Supreme Court Justice Stephen Breyer says not all rulings from America’s highest court are correct, admitting judges don’t have “some great special insight,” and he defends the practice of studying courts in foreign countries to help decide cases in the United States.
Breyer made the remarks during a panel discussion this week in Chicago at the annual conference of the American Bar Association.
When asked about the real threat to judicial independence in America, Breyer responded:
“There is a natural tension between the branches [of government] – the separation of powers, the fact that we do pass on congressional legislation, the fact that we are meant to be insulated from public opinion, and the fact that not all our decisions are right, to tell you the truth. We don’t have some great special insight. We do our best, but not surprisingly a lot of those decisions create a lot of strong feeling in the country.”
He pointed out the nine-member court is unanimous in its rulings some 40 percent of the time, adding, “Sometimes we’re right, sometimes we’re wrong, sometimes we split. And when we split, one virtue is somebody must be right, though I know you’d never know that.”
“If you’re not always right, then resign,” says Frank Sandoli of Akron, Ohio, in response to Breyer. “Get a coat hanger and hang up your robe.”
During the conference, Breyer also defended the increasing practice of the U.S. Supreme Court examining laws and rulings in foreign nations to help come to conclusions here, admitting, “It has hit a political nerve.”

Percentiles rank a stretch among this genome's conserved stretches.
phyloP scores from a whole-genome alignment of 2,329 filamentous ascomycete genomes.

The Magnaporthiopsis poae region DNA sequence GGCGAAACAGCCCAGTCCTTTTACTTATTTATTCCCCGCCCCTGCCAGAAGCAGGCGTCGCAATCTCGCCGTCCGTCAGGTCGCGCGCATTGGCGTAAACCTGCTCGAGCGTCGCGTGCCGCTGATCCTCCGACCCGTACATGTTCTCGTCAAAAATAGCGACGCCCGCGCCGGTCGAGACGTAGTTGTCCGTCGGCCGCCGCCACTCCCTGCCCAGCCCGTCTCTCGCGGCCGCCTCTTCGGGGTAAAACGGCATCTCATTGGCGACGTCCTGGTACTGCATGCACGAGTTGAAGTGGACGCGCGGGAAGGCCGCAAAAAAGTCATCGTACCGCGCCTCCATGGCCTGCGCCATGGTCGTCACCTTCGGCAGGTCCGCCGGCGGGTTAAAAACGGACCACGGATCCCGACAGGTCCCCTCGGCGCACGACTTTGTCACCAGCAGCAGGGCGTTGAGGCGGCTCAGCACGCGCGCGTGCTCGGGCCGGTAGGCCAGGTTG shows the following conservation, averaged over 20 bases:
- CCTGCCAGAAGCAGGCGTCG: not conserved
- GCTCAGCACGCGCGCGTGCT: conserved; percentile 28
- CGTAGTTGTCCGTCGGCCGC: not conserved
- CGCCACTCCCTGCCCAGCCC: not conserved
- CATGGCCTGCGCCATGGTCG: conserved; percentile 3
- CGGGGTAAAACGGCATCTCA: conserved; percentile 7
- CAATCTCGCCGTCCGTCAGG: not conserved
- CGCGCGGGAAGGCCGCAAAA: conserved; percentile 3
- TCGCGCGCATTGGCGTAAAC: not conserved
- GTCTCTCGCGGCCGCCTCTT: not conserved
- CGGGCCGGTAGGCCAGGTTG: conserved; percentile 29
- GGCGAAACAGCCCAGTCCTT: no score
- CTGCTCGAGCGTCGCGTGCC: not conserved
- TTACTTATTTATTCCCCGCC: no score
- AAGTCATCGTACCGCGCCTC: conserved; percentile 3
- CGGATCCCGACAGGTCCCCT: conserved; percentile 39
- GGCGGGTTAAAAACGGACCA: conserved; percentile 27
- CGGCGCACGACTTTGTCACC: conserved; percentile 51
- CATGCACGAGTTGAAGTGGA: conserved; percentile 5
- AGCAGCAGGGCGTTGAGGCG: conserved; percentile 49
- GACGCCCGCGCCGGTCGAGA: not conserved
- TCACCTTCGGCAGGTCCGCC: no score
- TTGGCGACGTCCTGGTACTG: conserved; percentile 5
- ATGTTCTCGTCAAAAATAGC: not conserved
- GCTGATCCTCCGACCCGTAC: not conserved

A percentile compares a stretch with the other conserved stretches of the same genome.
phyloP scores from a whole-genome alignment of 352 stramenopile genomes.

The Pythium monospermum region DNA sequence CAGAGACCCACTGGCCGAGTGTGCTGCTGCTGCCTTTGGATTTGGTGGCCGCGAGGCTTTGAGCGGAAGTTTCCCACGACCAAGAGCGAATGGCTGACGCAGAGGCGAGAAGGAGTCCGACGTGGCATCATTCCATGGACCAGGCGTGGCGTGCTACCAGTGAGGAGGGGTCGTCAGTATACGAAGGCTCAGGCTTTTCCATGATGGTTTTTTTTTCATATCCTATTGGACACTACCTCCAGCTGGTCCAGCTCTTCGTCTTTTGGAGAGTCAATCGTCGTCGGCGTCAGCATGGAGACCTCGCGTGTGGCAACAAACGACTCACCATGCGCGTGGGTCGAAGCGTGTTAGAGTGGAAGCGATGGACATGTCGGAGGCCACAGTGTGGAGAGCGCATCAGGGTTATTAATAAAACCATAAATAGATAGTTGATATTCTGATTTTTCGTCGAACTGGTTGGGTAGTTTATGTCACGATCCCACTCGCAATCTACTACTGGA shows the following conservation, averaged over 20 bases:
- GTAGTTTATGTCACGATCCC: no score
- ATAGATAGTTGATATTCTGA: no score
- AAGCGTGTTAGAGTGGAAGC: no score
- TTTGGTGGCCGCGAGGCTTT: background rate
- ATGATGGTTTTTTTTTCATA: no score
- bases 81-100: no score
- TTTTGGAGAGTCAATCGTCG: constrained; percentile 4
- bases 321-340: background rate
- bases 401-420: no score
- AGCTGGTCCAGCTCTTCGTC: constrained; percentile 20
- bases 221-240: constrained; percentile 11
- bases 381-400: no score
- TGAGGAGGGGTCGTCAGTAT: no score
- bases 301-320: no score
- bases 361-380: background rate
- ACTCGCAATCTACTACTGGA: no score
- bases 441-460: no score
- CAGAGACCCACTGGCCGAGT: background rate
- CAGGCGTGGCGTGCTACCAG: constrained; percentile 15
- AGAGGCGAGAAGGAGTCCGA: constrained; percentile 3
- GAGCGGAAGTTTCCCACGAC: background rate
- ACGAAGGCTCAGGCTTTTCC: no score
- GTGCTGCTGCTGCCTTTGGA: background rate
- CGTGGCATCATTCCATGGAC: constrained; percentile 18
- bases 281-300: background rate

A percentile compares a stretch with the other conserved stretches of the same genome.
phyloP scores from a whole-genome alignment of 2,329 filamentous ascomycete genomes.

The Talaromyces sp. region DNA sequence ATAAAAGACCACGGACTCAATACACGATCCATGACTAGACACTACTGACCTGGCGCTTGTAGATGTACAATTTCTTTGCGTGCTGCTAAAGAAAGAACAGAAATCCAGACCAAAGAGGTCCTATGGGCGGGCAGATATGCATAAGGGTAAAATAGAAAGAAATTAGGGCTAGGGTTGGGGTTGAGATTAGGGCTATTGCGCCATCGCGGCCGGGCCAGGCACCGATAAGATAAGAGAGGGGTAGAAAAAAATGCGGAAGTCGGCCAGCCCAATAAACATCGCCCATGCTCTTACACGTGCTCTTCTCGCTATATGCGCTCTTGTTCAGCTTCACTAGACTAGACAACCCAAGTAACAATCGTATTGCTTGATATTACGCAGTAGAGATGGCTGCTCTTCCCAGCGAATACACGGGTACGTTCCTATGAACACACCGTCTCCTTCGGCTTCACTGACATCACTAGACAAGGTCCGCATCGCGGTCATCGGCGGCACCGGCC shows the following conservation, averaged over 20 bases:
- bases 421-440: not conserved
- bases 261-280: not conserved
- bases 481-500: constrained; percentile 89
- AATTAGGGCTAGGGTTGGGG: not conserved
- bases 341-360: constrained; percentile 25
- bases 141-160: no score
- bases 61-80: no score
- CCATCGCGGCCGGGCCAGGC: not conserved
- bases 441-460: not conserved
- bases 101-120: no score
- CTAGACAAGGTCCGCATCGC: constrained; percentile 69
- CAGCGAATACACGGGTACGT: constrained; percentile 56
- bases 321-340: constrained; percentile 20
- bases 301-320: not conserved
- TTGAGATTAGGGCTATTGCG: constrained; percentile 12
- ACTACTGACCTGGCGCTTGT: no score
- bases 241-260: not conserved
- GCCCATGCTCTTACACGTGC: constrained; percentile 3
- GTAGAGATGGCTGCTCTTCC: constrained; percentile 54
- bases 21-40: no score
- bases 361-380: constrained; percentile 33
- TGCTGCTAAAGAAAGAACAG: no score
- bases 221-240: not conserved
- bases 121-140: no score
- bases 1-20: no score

“We’re not bound by any foreign law,” Breyer said, “but this is a world in which more and more countries have come to have democratic systems of government with documents like our Constitution that protect things like free expression. And there are judges, and the judges have a job somewhat similar to mine, and so why not sometimes, on unusual occasions probably, look and see what they said if it’s relevant. Maybe we can learn something. I mean they’re human beings, too.”
Breyer’s support of overseas rulings is unsettling to some, such as Larry Johnstone of Colorado Springs, Colo.
“That is a clear and worthy attitude for him to be brought up on charges of breaking his own vows of office when he was sworn in, to defend the Constitution against all enemies, both foreign and domestic. Now the lunatic is guilty of what he swore to defend himself,” Johnstone says. “Not one peep about this transgression from our high-minded senators and congressmen, let alone the president.”
Breyer’s comments echo previous statements by Justice Sandra Day O’Connor, who recently announced her retirement, pending confirmation of a replacement.
“International law is a help in our search for a more peaceful world,” said O’Connor. “Our island or lone-ranger mentality is beginning to change.” Justices, she added, “are becoming more open to comparative and international law perspectives.”
Meanwhile, Breyer, who was joined on the panel by Sen. Lindsey Graham, R-S.C., and former U.S. Solicitor General Ted Olson, also noted that those who make the final rulings are not immune to worrying.
“Worry is a state of mind. It’s a normal state of mind even for a judge,” he said. “I think at this particular time, given the budgetary problems, the institutional problems, the pay problem and a lot of others together lead us to worry, and we don’t know what exactly what we can do about it, but we’ll do our best.”